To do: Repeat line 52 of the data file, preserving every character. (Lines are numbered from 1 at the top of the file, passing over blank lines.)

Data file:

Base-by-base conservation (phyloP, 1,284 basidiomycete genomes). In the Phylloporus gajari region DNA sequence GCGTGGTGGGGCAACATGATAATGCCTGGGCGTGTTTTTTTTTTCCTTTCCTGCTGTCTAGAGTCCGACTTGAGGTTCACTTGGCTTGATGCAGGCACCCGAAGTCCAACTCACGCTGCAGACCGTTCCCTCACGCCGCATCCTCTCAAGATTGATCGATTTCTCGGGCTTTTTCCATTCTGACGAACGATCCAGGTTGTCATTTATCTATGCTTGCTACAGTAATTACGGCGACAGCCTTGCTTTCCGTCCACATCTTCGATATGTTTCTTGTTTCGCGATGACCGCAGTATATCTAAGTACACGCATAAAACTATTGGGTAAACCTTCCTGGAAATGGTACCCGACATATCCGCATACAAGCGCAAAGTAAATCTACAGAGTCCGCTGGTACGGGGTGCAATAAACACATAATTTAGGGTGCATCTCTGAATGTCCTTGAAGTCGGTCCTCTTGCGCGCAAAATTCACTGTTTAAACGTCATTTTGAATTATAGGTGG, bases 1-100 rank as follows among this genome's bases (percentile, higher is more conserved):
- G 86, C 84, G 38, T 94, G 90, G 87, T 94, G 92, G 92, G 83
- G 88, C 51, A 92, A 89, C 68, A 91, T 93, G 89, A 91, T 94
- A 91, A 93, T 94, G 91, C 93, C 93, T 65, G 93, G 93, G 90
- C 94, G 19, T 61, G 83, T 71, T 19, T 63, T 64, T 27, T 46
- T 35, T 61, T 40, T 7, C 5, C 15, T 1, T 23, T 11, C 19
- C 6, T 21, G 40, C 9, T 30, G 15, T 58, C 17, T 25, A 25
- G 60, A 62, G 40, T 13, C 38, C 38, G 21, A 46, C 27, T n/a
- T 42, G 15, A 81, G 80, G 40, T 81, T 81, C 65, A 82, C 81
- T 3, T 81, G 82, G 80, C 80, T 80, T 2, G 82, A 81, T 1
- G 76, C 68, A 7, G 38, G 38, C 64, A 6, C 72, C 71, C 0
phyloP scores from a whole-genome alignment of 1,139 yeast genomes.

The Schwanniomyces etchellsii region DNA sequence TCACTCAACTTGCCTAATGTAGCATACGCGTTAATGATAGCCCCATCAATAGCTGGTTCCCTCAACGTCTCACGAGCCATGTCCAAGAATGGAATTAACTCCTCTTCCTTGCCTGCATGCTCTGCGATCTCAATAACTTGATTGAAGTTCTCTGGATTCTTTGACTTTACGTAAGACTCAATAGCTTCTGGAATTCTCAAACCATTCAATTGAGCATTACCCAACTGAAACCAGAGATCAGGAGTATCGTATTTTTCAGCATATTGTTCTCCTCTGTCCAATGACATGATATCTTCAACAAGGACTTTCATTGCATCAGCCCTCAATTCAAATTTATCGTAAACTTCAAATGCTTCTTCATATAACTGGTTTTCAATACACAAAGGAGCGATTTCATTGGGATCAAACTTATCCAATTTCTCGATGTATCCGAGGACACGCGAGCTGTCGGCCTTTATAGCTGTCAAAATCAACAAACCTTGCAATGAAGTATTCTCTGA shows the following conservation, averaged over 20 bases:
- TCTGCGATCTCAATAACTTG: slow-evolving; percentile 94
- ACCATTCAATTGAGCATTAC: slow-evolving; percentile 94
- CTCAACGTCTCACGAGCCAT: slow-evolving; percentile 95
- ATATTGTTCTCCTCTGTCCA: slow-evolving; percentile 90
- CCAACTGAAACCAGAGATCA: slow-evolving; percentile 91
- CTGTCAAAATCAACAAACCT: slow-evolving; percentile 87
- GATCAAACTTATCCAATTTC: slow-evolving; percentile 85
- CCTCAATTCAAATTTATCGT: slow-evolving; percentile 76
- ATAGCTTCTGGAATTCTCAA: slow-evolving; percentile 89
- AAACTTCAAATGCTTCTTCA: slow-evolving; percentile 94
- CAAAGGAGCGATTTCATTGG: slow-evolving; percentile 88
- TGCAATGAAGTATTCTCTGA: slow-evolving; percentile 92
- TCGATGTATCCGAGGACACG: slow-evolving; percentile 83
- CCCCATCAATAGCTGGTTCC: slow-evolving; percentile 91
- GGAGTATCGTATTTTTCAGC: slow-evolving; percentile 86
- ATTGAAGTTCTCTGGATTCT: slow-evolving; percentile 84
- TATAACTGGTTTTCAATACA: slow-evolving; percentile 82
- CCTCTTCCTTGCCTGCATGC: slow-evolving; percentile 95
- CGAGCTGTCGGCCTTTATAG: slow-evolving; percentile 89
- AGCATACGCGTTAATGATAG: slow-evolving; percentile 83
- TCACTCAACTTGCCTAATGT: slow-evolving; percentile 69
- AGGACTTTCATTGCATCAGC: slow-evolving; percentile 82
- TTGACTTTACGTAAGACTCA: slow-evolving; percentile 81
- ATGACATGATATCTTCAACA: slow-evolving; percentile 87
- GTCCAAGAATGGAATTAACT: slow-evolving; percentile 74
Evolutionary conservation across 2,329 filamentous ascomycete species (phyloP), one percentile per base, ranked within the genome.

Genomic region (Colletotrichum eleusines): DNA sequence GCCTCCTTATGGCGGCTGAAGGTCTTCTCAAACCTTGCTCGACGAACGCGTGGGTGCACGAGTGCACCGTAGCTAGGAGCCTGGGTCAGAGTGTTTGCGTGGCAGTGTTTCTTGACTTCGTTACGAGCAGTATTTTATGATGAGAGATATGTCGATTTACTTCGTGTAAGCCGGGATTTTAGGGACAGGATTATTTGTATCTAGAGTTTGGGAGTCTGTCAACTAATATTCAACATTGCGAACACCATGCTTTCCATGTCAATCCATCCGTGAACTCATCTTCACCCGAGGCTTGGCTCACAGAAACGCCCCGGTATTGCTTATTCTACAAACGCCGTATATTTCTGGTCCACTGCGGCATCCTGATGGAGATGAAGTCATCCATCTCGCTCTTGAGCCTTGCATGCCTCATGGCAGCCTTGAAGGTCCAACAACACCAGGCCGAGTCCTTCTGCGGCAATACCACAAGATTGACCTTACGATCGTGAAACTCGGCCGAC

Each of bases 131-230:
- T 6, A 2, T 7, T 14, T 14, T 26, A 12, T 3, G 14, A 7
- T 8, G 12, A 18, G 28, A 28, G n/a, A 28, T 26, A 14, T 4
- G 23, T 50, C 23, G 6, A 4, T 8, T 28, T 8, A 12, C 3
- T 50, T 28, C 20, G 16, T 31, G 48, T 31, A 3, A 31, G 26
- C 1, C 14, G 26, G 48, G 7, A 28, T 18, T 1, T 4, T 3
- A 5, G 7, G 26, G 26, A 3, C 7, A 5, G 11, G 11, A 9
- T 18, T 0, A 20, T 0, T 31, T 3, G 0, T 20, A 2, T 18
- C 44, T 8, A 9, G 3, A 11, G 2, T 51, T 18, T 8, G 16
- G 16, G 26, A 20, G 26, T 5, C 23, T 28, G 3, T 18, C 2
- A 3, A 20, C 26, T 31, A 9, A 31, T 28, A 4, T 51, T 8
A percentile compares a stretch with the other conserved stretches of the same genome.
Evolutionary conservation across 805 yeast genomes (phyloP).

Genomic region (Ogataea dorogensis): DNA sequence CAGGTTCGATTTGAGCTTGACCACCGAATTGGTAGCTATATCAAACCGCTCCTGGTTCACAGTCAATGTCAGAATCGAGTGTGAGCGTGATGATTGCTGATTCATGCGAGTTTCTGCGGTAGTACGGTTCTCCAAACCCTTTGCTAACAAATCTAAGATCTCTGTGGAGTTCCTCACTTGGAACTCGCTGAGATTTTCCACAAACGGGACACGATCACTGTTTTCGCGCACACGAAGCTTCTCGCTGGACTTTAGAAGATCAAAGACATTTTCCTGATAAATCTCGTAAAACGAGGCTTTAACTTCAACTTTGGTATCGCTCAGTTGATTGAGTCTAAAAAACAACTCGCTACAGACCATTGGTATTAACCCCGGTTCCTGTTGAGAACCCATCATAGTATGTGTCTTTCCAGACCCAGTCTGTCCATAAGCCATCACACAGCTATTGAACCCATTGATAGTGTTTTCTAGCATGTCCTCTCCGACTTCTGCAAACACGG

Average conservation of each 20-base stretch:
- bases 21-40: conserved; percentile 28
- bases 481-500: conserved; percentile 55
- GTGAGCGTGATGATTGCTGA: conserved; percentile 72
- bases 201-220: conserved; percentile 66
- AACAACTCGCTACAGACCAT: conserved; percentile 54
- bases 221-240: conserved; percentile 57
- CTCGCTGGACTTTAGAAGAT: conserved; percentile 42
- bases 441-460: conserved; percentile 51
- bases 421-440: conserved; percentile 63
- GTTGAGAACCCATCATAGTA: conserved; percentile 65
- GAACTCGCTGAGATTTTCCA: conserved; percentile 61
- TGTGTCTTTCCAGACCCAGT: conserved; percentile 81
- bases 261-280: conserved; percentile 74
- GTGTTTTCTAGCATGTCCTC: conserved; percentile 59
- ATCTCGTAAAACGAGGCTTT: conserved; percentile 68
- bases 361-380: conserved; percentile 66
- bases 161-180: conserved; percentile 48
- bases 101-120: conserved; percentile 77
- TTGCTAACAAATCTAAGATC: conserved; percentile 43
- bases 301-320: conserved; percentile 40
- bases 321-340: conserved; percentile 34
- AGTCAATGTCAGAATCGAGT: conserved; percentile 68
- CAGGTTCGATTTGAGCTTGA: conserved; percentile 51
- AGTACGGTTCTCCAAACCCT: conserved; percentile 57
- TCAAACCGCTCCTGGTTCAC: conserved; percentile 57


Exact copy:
A percentile compares a stretch with the other conserved stretches of the same genome.